Despite methodological issues of nonspecificity discussed above, numerous studies have indicated that manual and electrical stimulation at real acupoints modulate a greater extent of brain areas and elicit more intense response compared to control points or non-acupoints in healthy volunteers [118–124]. Similar results have been observed for manual acupuncture versus acupressure , deep versus shallow electrical stimulation on the same acupoints , rotating versus nonrotating stimulation , and long versus short duration of manual acupuncture . Moreover, acupuncture-induced needling sensation without sharp pain also modulates greater extent of brain areas compared to needling sensation with sharp pain [72, 128]. As acupoint-based NAUs contain relatively dense neural and neuroactive components with the predominance and concentration of somatosensory receptors and their afferent innervations, stimulation modes with greater depth, longer duration, and accompanying needling sensation would be expected to activate more neural and neuroactive components and wider spectrum of afferent fibers, producing stronger and longer-lasting NAU afferent signals. Therefore, more widespread and intense neuroimaging response appears to be a consequence of more efficient NAU stimulation.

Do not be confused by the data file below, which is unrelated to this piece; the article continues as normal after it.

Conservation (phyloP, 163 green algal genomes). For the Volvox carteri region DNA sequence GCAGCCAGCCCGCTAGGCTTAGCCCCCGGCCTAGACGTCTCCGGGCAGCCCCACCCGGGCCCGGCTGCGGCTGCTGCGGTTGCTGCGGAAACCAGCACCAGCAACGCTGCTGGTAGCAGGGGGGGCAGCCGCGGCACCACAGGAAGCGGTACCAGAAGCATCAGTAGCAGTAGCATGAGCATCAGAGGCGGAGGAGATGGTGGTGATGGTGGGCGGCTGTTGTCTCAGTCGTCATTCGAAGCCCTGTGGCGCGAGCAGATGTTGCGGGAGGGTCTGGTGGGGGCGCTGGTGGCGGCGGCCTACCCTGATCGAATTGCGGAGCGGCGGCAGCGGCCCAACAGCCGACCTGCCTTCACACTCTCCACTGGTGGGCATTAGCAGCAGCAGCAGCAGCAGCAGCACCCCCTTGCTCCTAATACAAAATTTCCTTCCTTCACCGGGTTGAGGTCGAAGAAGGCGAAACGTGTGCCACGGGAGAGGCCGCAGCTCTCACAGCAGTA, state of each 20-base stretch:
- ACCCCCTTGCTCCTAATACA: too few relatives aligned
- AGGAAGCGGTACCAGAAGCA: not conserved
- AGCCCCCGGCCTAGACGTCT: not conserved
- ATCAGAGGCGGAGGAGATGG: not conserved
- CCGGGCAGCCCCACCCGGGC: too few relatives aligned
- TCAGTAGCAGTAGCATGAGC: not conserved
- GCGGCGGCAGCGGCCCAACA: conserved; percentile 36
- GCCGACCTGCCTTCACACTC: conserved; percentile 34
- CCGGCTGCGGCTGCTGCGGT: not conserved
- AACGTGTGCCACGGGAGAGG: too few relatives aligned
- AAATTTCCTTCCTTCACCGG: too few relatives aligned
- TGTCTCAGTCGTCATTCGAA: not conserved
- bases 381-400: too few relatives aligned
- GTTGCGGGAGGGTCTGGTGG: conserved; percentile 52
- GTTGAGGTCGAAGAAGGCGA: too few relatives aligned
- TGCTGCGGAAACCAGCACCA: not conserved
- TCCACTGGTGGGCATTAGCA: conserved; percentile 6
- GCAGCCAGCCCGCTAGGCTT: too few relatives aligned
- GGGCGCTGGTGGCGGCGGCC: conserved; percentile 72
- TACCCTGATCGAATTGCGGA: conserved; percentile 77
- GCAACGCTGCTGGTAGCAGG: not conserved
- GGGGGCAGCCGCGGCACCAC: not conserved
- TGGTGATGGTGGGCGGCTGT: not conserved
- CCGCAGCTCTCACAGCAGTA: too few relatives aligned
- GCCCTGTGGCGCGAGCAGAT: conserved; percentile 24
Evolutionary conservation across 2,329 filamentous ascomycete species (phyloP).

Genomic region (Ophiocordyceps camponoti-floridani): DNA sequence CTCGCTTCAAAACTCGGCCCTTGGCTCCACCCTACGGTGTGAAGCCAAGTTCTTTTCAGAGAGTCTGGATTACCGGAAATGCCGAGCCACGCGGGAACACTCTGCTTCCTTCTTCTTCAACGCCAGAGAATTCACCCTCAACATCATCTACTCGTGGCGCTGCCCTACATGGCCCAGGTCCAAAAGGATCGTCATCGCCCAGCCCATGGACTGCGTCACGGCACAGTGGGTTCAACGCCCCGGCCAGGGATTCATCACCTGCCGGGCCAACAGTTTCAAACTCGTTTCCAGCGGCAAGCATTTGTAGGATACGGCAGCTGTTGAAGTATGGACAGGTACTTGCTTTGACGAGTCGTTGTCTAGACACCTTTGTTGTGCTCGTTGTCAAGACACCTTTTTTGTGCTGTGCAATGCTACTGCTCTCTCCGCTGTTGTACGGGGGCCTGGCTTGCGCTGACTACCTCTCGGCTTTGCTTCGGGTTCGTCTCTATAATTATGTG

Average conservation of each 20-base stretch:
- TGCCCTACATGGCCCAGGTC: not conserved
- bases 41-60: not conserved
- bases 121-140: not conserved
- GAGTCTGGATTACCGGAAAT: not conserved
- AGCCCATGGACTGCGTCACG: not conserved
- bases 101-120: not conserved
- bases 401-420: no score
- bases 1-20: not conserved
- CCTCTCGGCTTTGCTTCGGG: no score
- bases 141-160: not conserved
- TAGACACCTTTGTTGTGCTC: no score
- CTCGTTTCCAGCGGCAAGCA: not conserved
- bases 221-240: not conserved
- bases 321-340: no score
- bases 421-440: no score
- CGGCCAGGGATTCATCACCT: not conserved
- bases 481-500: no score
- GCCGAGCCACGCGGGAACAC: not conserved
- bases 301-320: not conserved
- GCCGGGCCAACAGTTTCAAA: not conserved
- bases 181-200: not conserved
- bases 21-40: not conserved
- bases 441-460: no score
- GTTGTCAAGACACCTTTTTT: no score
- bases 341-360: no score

8.2. Frequency-Specific Neurochemical Response to Electroacupuncture (EA)
It is well documented that many neurochemicals, in particular endogenous opiate peptides, 5-HT, and catecholamines, exhibit a frequency-dependent response in EA-produced analgesic effects [3, 129, 130].